Teeth with irreversible necrosis or necrosis caused by preparation below crowns and bridges In such cases, if the pulpal pathology is due to the preparation of the teeth and provided that no carious lesion exists and the crown or a bridge has definitive margins, it is ideal to prepare a conservative access cavity for structural and aesthetic reasons. Teeth with irreversible pulpitis or necrosis caused by periodontic-endodontic lesions with no or minimal occlusal caries Severe periodontal disease can lead to pulpal pathology, while the tooth structure can be intact and sound. In such cases, a small conservative access cavity can aid in maintaining the integrity of the affected teeth. This applies similarly to cases of teeth with irreversible pulpitis or necrosis due to trauma or hazardous occlusal stresses.
How? The conservative design of access cavities can be applied only when the operator has adequate experience and with the aid of modern technologies, such as a dental operating microscope, ultrasonic tips, modern nickel-titanium rotary files and modern 3-D cleaning. Only under high magnification and with an efficient light is it possible to visualise, through the small access cavity, the entire floor of the pulp chamber, all of the root canal orifices, the main canals, the accessory canals and any obstructions, such as calcifications. Therefore, the use of the operating microscope in preparing such small access cavities is crucial. Preparing a conservative access cavity is done under the operating microscope and drilling with long shank burs of small diameter (0.8–1.0 mm), for better visibility, to penetrate the pulp chamber. Once in the chamber, irrigation with sodium hypochlorite is done in order to eliminate any debris. Afterwards, using a K-type file of small diameter (0.08 mm), the root canals are probed and explored.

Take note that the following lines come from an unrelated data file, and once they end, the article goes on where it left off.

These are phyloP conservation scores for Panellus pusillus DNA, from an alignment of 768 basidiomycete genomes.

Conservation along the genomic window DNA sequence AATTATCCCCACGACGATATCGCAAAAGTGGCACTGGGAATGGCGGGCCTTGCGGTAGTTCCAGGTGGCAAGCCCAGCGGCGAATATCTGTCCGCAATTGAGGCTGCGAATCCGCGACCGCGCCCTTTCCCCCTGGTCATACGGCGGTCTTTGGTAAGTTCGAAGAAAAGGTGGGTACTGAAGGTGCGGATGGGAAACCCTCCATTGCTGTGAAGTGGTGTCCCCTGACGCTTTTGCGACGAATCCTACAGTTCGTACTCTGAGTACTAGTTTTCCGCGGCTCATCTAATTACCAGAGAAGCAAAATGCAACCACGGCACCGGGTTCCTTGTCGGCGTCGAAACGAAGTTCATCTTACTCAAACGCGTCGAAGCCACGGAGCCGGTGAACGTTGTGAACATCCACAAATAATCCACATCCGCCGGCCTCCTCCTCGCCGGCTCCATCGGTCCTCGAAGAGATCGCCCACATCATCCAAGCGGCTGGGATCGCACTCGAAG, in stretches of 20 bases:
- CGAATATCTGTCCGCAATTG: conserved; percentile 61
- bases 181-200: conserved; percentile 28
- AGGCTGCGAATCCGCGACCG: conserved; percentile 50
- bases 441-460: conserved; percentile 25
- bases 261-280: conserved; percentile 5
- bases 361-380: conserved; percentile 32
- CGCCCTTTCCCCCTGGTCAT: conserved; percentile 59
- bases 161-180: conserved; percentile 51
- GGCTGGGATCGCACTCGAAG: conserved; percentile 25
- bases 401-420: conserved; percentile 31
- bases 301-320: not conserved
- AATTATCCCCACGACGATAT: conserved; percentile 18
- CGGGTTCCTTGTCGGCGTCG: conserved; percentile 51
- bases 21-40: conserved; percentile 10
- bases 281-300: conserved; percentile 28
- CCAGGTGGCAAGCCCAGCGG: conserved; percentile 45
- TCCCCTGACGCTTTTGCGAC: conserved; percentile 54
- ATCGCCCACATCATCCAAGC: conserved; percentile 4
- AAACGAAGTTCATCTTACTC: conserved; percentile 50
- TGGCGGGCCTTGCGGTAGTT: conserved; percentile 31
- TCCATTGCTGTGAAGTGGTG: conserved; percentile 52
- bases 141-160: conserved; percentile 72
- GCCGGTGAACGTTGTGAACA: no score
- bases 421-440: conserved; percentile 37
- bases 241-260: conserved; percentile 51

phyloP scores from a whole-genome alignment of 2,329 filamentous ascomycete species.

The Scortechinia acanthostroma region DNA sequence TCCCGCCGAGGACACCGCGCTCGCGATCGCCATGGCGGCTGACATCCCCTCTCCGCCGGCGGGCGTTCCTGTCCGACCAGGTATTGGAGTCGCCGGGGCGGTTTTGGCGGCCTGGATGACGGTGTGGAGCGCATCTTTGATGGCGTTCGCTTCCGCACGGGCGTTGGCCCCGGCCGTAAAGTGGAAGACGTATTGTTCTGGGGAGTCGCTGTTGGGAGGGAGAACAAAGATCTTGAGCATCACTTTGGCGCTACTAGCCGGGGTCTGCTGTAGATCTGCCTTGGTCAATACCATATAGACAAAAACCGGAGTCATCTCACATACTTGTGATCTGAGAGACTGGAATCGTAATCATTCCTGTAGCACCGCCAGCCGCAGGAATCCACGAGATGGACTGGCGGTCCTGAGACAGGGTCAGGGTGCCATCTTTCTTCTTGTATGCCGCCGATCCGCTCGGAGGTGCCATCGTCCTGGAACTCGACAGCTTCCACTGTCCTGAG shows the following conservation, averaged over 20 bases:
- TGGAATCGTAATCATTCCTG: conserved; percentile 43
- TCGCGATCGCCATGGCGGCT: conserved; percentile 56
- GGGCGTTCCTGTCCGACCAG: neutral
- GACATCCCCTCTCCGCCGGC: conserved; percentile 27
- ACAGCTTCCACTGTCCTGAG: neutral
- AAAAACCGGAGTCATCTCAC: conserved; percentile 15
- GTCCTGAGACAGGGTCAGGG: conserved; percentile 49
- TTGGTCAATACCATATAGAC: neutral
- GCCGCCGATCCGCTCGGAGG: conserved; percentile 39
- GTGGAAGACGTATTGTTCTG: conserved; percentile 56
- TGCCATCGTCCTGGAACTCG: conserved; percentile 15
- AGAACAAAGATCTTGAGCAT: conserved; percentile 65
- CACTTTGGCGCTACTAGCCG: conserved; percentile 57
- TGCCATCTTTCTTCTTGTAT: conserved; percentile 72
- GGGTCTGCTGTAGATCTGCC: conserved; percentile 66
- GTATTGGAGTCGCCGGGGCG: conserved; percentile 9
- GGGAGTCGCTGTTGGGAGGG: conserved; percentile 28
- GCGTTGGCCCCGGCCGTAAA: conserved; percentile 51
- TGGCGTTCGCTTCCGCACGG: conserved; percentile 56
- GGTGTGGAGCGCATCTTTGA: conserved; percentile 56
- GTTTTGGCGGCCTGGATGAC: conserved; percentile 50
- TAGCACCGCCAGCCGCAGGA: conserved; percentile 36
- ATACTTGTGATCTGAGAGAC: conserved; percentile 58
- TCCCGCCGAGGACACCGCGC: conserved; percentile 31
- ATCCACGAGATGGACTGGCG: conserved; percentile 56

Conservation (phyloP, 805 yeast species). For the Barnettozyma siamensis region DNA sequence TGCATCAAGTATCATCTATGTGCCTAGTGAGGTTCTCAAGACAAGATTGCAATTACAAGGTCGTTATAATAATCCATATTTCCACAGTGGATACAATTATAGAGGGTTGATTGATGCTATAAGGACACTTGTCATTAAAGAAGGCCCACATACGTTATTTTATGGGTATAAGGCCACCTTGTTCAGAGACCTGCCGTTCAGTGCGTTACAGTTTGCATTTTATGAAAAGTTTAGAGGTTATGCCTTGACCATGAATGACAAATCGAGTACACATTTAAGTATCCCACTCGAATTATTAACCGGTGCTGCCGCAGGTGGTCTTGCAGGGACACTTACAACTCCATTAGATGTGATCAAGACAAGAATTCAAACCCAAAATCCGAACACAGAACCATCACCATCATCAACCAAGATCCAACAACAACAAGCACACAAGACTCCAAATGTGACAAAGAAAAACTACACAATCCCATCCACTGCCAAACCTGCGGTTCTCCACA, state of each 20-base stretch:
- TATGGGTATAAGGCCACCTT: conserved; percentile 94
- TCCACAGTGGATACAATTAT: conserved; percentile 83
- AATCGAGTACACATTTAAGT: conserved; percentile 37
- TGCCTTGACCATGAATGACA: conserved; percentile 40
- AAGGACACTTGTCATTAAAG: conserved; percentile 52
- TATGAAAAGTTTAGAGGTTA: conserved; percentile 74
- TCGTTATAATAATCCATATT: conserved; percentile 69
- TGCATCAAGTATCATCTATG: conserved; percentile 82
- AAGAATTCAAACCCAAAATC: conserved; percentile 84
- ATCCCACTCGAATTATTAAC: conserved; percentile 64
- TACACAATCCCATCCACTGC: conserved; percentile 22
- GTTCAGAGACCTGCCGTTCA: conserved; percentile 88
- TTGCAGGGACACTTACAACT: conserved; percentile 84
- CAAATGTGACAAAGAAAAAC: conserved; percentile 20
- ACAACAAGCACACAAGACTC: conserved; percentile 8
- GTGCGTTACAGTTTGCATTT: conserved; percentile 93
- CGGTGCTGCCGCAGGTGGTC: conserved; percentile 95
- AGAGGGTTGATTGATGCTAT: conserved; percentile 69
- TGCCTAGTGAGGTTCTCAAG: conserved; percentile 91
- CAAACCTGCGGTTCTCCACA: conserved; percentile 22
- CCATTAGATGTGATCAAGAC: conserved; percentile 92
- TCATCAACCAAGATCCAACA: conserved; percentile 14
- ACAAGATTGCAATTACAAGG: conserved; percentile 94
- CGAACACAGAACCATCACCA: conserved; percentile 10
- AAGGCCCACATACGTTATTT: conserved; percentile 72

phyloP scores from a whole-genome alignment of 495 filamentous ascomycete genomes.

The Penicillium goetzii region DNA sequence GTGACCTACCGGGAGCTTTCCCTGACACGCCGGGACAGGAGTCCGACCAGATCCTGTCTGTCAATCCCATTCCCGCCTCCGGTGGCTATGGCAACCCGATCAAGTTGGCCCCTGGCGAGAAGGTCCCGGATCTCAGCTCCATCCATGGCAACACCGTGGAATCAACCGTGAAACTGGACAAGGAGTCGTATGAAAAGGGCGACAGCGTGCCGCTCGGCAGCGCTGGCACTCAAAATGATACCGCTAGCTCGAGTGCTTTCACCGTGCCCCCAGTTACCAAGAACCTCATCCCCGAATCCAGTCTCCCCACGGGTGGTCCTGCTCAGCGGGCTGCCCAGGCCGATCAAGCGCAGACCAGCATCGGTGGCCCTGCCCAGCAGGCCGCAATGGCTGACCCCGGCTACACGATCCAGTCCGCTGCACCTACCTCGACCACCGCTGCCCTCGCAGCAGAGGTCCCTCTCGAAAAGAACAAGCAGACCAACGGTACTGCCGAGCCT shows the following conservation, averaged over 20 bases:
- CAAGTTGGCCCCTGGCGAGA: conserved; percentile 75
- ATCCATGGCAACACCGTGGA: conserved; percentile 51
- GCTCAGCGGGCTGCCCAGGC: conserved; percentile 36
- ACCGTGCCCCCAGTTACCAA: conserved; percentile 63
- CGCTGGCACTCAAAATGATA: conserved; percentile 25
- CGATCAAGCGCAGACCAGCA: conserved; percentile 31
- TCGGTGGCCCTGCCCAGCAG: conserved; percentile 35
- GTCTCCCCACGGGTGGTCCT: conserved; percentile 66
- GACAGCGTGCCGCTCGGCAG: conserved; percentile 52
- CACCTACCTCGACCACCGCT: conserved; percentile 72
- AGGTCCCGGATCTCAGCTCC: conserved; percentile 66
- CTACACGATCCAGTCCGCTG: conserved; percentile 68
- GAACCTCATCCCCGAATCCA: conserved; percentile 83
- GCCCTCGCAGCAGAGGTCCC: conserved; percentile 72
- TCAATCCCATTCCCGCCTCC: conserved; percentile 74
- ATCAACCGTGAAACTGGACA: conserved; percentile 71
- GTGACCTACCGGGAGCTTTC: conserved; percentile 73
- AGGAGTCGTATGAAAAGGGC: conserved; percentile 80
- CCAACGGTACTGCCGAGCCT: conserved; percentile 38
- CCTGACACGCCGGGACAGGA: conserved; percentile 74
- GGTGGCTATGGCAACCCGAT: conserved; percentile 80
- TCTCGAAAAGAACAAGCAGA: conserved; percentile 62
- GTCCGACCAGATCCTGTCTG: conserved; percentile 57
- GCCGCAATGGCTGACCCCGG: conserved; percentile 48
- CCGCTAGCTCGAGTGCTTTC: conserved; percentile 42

Subsequently, any calcifications are visualised under magnification, then removed with ultrasonic tips. If some of the root canals cannot be found at this point, they can be located using ultrasonic tips while cutting into the floor of the chamber. One of the important points in the conventional extended access opening cavity is the complete removal of the pulp chamber roof (which is important to avoid bacterial contamination from pulp residue). However, with the modern method of conservative access cavity preparation, this excessive removal of dentine can be avoided by completely cleaning all of the roof of the pulp chamber without leaving any pulp residue. This can be accomplished using ultrasonic tips designed for endodontics. In this case, it is advised to use a small ultrasonic tip with a small round diamond end or an ultrasonic tip designed for periapical surgery. Such special ultrasonic tips are able to clean the pulp horns and the remaining roof without removing any valuable tooth structure (Figs. 1 & 2).